.Mutate(request => {
    // Add a label and annotation to the ConfigMap
    request.SetLabel("pepr", "was-here").SetAnnotation("", "annotations-work-too");

    // Add some data to the ConfigMap["doug-says"] = "Pepr is awesome!";

    // Log a message to the Pepr controller logs"A 🦄 ConfigMap was created or updated:");
  // Create a Validate Action for the ConfigMap
  .Validate(request => {
    // Validate the ConfigMap has a specific label
    if (request.HasLabel("pepr")) {
      return request.Approve();

    // Reject the ConfigMap if it doesn't have the label
    return request.Deny("ConfigMap must have a unicorn label");
  // Watch behaves like controller-runtime's Manager.Watch()
  .Watch(async (cm, phase) => {, `ConfigMap was ${phase}.`);

    // Apply a ConfigMap using K8s server-side apply (will create or update)
    await K8s(kind.ConfigMap).Apply({
      metadata: {
        name: "pepr-ssa-demo",
        namespace: "pepr-demo-2",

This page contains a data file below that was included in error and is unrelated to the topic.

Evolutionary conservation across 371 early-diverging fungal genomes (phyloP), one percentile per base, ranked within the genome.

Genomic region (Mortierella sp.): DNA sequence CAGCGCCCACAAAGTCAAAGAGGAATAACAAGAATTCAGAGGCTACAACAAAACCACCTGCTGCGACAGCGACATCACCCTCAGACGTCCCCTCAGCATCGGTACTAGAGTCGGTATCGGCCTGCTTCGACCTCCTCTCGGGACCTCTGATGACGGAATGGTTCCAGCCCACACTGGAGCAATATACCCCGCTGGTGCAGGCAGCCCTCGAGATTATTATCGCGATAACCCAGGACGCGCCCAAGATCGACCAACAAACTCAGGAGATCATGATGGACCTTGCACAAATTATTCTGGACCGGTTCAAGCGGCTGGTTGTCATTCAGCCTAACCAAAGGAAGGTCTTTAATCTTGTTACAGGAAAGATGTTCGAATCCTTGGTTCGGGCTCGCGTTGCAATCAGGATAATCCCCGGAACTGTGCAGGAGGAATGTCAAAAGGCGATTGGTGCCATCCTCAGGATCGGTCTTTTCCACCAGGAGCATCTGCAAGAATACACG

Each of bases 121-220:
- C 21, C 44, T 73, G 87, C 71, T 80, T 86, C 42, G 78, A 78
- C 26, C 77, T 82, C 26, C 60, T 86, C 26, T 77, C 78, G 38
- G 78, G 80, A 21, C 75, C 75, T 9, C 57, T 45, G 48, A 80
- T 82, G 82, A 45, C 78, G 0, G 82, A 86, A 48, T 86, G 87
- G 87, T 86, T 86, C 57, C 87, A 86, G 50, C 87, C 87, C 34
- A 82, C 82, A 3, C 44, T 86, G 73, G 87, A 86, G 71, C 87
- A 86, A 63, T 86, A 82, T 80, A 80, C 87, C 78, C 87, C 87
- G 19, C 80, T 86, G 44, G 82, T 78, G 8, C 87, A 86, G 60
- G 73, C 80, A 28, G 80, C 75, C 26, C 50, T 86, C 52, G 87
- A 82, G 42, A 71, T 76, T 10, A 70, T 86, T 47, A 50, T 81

data: {
        uid: cm.metadata.uid,


  • Node.js v18.0.0+ (even-numbered releases only)

    • To ensure compatability and optimal performance, it is recommended to use even-numbered releases of Node.js as they are stable releases and receive long-term support for three years. Odd-numbered releases are experimental and may not be supported by certain libraries utilized in Pepr.
  • npm v10.1.0+

  • Recommended (optional) tools:

Wow, too many words! tl;dr;

# Create a new Pepr Module
npx pepr init

# If you already have a Kind or K3d cluster you want to use, skip this step
npm run k3d-setup

# Start playing with Pepr now
# If using another local K8s distro instead of k3d, run `npx pepr dev --host host.docker.internal`
npx pepr dev
kubectl apply -f capabilities/hello-pepr.samples.yaml

# Be amazed and ⭐️ this repo



A module is the top-level collection of capabilities. It is a single, complete TypeScript project that includes an entry point to load all the configuration and capabilities, along with their actions. During the Pepr build process, each module produces a unique Kubernetes MutatingWebhookConfiguration and ValidatingWebhookConfiguration, along with a secret containing the transpiled and compressed TypeScript code. The webhooks and secret are deployed into the Kubernetes cluster with their own isolated controller.